The final version of the Articles sent to the states for ratification in late 1777 contains the sentence "The Stile of this Confederacy shall be'The United States of America'". In June 1776, Thomas Jefferson wrote the phrase "UNITED STATES OF AMERICA" in all capitalized letters in the headline of his "original Rough draught" of the Declaration of Independence; this draft of the document did not surface unti
Independent school district
An independent school district is a type of school district in some US states for primary and secondary education that operates as an entity independent and separate from any municipality, county, or state. As such, the administrative leadership of such districts is selected from within the district itself and has no direct responsibility to any other governmental authority; this independence also implies that the district has its own taxing authority, outside the direct control of other governmental entities. The state of Texas has by far the largest number of independent school districts, with all of its districts falling into this category; the term independent may be used to describe other types of school districts, though this is less common. The use of the term independent can vary in actual application in those states that use the term. In Kentucky, for example, all school districts are independent of the state and municipal governments. However, state law defines an "independent school district" as one whose jurisdiction does not cover an entire county, instead covering a city or cluster of cities.
As school districts were formed in the United States, they have been tied to municipal or county governments who have funded and administered them. In Texas during the early 1900s, school districts were divisions of county or municipal governments as in most of the country; the onset of the Texas Oil Boom changed many aspects of the state and many communities within it. Sudden discoveries of large petroleum reserves created numerous boomtowns whose populations multiplied tremendously in short periods; the growth was a mixed blessing for these communities. The rapid demographic change in the once small towns initially caused severe strain on the local school systems unprepared for the rapid influx of students; as money was flowing in the communities, obtaining tax revenue efficiently where it was needed was complex. Communities dealt with these problems by establishing independent school districts which could establish their own taxing authority and more adjust to changing financial demands. By 1921-2, the state had 7,369 common school districts.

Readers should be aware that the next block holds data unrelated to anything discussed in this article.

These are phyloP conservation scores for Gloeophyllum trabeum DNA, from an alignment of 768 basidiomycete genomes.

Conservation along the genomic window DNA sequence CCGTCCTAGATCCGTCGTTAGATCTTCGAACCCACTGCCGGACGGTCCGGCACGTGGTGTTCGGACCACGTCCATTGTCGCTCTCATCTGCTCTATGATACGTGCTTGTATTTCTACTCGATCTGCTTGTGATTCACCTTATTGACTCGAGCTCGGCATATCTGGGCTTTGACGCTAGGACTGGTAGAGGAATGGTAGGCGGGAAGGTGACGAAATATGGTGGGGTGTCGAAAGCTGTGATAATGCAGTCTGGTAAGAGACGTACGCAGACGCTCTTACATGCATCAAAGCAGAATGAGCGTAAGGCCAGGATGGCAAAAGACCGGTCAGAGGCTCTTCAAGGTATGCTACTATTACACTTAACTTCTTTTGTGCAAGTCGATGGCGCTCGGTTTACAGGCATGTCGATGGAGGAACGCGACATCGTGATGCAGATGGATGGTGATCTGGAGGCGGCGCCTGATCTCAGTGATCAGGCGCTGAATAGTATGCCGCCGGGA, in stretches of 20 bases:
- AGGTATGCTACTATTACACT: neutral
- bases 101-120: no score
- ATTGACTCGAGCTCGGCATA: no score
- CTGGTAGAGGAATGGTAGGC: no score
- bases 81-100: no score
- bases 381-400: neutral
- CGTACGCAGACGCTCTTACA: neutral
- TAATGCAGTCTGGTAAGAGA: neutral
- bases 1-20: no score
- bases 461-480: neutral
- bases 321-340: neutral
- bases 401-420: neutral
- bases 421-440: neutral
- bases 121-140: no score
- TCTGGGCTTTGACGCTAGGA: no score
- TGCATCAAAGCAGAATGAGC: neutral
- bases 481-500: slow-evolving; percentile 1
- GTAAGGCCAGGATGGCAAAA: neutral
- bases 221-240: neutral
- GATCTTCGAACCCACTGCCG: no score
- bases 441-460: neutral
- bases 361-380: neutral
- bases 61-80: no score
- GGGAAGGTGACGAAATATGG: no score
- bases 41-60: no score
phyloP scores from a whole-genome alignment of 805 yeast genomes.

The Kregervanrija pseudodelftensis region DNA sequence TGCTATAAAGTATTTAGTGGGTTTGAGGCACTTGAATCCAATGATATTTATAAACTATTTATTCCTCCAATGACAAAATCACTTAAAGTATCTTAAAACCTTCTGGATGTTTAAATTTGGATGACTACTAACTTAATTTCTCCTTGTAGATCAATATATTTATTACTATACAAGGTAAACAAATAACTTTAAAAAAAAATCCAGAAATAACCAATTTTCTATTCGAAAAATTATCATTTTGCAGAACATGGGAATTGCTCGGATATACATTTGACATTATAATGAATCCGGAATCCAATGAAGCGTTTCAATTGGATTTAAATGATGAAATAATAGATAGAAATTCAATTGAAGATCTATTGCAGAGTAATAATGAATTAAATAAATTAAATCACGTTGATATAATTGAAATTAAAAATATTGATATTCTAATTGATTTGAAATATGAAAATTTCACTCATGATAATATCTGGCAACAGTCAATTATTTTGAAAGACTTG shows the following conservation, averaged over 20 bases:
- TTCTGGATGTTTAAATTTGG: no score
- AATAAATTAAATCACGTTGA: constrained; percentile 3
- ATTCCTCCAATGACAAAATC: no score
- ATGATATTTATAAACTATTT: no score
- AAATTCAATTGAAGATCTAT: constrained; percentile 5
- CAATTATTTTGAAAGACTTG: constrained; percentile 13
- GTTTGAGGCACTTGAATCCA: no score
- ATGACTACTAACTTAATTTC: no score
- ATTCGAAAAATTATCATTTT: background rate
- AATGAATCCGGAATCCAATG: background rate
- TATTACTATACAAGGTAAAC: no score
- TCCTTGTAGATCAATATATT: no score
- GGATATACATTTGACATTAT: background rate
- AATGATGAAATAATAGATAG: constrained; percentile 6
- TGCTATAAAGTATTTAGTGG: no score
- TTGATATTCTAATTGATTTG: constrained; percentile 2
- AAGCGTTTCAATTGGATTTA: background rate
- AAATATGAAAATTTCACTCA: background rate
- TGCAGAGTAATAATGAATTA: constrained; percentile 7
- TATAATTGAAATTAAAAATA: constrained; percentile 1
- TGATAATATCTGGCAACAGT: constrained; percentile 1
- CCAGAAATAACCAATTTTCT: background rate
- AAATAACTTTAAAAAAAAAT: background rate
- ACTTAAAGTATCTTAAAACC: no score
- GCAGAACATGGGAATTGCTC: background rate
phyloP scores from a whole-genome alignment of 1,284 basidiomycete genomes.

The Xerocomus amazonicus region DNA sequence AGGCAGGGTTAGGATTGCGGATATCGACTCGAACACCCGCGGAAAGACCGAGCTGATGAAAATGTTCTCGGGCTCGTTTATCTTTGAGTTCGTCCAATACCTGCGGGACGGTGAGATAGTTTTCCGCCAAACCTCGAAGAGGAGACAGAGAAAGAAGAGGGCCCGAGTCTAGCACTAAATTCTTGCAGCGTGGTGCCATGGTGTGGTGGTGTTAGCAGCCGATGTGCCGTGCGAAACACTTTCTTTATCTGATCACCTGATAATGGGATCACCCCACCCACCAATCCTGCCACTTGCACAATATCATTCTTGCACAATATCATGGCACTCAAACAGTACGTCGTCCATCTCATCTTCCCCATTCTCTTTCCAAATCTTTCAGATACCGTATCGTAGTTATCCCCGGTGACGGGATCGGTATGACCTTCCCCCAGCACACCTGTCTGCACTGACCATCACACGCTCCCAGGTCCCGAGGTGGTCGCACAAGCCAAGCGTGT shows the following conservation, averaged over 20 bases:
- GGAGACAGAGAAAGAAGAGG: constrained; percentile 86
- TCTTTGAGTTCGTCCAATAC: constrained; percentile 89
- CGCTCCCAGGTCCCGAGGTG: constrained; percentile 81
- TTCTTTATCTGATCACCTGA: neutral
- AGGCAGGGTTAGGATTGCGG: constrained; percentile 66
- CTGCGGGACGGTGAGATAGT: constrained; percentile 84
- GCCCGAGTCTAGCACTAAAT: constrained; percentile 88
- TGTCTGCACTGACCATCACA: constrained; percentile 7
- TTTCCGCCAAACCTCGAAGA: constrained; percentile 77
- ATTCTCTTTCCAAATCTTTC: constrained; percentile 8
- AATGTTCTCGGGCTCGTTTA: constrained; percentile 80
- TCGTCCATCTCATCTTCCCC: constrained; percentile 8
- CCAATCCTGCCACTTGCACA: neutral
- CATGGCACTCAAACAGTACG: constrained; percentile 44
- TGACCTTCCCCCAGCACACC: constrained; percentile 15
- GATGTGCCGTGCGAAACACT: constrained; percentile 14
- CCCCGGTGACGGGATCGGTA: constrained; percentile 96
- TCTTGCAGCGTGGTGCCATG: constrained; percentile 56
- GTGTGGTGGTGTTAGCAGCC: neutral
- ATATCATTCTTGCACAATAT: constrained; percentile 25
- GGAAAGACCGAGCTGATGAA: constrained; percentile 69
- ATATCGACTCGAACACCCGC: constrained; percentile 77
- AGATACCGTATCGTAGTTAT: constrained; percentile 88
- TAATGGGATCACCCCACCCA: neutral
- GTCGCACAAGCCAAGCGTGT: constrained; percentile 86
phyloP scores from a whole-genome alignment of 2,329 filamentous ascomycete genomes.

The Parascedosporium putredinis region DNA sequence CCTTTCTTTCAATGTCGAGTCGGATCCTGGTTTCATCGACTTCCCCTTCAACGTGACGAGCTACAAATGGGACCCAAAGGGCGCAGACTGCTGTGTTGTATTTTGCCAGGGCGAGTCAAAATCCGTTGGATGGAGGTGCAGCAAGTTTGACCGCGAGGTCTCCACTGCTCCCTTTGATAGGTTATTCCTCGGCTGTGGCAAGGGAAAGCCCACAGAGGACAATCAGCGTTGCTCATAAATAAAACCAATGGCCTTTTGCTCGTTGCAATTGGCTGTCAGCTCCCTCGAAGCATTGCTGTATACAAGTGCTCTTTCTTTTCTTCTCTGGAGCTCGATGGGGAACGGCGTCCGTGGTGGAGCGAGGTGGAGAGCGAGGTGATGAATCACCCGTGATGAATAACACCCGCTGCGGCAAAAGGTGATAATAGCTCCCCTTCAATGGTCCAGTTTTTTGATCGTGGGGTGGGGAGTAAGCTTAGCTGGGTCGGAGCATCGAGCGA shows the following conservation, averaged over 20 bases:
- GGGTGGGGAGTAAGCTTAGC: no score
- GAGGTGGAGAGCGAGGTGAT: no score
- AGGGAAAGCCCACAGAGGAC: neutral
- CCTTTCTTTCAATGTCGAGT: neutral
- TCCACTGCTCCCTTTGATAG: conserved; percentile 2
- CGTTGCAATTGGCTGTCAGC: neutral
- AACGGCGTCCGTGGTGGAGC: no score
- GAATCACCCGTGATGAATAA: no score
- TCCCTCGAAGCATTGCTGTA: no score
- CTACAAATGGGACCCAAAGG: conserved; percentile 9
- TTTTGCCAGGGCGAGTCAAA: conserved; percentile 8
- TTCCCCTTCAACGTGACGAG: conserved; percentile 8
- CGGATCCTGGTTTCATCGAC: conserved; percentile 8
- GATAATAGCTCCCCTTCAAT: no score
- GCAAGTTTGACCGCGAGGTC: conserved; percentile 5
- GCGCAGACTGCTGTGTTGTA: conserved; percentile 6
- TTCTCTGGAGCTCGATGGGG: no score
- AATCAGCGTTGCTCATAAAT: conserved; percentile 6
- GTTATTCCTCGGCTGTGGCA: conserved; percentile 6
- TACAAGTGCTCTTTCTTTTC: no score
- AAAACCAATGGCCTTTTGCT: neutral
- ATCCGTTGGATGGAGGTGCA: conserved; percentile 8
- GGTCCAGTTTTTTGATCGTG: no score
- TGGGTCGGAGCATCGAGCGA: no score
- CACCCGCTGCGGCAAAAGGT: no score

Through the middle of the 20th century, many smaller common school district combined to become independent school districts. This type of school district is still the standard in Texas today. In the state of Texas, each district is run by a school board; the elected council of the school board helps determine educational policy within the boundaries of the school district, its taxable area, "independent" of state lines. The board has the ultimate say in the hiring and firing of principals and superintendents and other district-wide administrative positions; the employment of teachers in individual schools, however, is left to the principal and administrative staff of the respective schools. A school board is organized as a division under the respective city government of the city in which the district is located, but in areas where districts are older than nearby cities, a district can serve areas outside the city limits of the city it is named for. For example, Lewisville Independent School District encompasses the city limits of Lewisville, The Colony, Flower Mound, Highland Village.
In fact, it is common for multiple small suburbs or communities, with distinct city governments, to be served by a single school district. Conversely, large cities may include part or all of several school districts associated with communities that became part of the city by annexation while retaining their own school districts; the term "independent" is applicable in modern times, despite its early origins. As an example, the City of Dallas and the Dallas Independent School District are separate-run entities. In Kentucky standard school districts are organized at county level, with the district borders being identical with county boundaries unless the county contains one or more independent districts; the latter type of district is separate from any county district. Since 2013, the state has 53 independent school districts along with 120 county districts; the largest concentrations of independent districts are found in Northern Kentucky and the eastern coal region. Independent districts can be associated with: a single city—such as Ashland, Bowling Green, Owensboro, or Paducah—or a cluster of adjoining cities—such as the Caverna district, serving Cave City and Horse Cave.
Kentucky independent districts can cross county lines. The two cities served by the Caverna district are in different counties. Another such district serves a city divided by a county line. Education in Kentucky Education in Texas
Institute of Education Sciences